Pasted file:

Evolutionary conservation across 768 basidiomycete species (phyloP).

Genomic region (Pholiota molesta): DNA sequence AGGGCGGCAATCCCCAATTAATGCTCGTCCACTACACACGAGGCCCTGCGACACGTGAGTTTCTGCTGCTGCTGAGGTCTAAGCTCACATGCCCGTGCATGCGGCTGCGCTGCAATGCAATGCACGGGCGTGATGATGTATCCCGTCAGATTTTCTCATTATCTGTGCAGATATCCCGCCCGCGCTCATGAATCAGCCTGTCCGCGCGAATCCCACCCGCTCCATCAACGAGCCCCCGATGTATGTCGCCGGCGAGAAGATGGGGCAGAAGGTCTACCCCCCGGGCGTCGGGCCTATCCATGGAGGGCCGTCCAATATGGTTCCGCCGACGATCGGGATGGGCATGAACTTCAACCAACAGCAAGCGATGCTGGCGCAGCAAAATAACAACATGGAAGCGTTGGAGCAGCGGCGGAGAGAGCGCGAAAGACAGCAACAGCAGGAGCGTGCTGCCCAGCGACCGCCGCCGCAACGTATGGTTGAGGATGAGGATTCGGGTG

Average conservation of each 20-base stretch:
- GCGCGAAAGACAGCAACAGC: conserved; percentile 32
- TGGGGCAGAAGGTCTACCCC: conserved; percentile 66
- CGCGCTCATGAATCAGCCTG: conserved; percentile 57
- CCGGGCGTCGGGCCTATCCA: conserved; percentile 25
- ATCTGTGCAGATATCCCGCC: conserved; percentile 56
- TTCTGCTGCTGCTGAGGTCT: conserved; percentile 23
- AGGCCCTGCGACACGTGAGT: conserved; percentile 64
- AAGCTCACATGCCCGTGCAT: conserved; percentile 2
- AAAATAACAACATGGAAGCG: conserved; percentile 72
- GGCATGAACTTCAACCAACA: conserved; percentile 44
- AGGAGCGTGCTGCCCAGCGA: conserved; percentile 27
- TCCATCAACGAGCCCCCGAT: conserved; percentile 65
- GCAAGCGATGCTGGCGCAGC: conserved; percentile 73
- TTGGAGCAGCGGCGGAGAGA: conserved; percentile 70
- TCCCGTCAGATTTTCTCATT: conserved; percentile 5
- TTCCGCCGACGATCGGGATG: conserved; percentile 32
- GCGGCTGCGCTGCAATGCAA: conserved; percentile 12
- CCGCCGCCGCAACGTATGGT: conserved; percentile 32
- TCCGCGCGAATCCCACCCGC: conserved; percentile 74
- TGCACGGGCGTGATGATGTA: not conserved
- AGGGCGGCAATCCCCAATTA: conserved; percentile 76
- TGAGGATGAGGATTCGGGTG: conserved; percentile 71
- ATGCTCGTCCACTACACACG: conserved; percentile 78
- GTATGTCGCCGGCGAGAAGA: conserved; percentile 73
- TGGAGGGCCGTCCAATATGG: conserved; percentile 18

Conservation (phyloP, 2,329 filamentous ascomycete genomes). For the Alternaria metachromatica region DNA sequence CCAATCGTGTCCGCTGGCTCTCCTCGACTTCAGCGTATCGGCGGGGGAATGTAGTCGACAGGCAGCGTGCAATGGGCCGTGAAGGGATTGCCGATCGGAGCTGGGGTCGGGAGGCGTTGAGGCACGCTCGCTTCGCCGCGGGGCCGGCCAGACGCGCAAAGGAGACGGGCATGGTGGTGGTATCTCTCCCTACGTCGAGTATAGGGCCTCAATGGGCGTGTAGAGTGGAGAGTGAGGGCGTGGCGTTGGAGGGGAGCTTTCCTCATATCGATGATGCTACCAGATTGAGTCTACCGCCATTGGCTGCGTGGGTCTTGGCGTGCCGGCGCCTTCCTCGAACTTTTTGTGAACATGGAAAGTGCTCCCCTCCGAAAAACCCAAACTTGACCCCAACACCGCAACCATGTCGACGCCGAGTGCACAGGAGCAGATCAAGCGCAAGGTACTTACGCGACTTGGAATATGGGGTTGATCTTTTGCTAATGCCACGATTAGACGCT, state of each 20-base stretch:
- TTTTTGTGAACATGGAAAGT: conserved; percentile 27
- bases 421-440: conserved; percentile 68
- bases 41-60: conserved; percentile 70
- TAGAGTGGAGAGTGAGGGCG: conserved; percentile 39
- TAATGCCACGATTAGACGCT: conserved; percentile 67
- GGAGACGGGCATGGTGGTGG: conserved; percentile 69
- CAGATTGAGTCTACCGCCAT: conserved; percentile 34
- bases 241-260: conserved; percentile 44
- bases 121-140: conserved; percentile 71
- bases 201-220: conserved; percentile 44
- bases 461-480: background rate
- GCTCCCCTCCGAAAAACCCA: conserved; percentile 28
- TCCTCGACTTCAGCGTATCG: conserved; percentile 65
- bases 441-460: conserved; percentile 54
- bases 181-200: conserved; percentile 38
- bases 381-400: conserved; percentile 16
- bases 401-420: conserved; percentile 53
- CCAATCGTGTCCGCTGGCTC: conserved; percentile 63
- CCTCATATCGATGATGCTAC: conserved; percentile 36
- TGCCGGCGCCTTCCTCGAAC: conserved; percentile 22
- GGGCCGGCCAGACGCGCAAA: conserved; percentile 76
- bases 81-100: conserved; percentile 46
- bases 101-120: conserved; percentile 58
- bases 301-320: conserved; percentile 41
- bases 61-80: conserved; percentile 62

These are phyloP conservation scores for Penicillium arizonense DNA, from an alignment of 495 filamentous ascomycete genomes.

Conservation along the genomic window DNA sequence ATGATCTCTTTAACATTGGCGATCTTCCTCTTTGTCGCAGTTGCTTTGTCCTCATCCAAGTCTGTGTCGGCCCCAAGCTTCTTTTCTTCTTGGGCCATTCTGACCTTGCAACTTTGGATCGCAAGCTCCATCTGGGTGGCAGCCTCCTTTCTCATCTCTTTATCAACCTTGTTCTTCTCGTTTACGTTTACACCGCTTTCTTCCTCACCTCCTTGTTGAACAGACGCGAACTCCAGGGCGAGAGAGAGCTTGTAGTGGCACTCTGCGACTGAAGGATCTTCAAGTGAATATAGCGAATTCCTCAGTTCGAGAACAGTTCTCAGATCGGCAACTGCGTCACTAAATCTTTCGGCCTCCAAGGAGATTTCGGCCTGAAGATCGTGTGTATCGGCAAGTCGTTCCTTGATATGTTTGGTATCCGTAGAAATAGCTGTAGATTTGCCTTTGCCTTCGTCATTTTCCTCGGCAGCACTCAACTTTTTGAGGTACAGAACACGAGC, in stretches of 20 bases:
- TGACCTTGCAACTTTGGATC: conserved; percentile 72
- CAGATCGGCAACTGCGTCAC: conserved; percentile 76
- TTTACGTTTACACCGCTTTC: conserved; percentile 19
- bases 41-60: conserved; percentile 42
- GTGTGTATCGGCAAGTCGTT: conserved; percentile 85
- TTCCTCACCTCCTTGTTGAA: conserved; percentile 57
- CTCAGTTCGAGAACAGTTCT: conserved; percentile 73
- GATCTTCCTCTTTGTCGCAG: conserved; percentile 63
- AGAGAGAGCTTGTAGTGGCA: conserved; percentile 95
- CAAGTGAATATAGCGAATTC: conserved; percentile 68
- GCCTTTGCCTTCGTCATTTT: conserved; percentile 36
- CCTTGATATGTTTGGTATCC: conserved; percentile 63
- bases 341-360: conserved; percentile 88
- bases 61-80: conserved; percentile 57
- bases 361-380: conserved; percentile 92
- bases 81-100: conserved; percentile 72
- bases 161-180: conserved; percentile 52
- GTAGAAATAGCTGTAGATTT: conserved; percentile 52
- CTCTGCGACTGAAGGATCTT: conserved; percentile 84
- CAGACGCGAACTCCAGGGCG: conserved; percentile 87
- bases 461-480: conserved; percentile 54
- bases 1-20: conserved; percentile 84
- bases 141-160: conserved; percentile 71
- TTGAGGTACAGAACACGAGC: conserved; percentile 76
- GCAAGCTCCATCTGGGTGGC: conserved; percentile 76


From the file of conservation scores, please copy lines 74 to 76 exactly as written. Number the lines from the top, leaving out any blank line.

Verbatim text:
- GTAGAAATAGCTGTAGATTT: conserved; percentile 52
- CTCTGCGACTGAAGGATCTT: conserved; percentile 84
- CAGACGCGAACTCCAGGGCG: conserved; percentile 87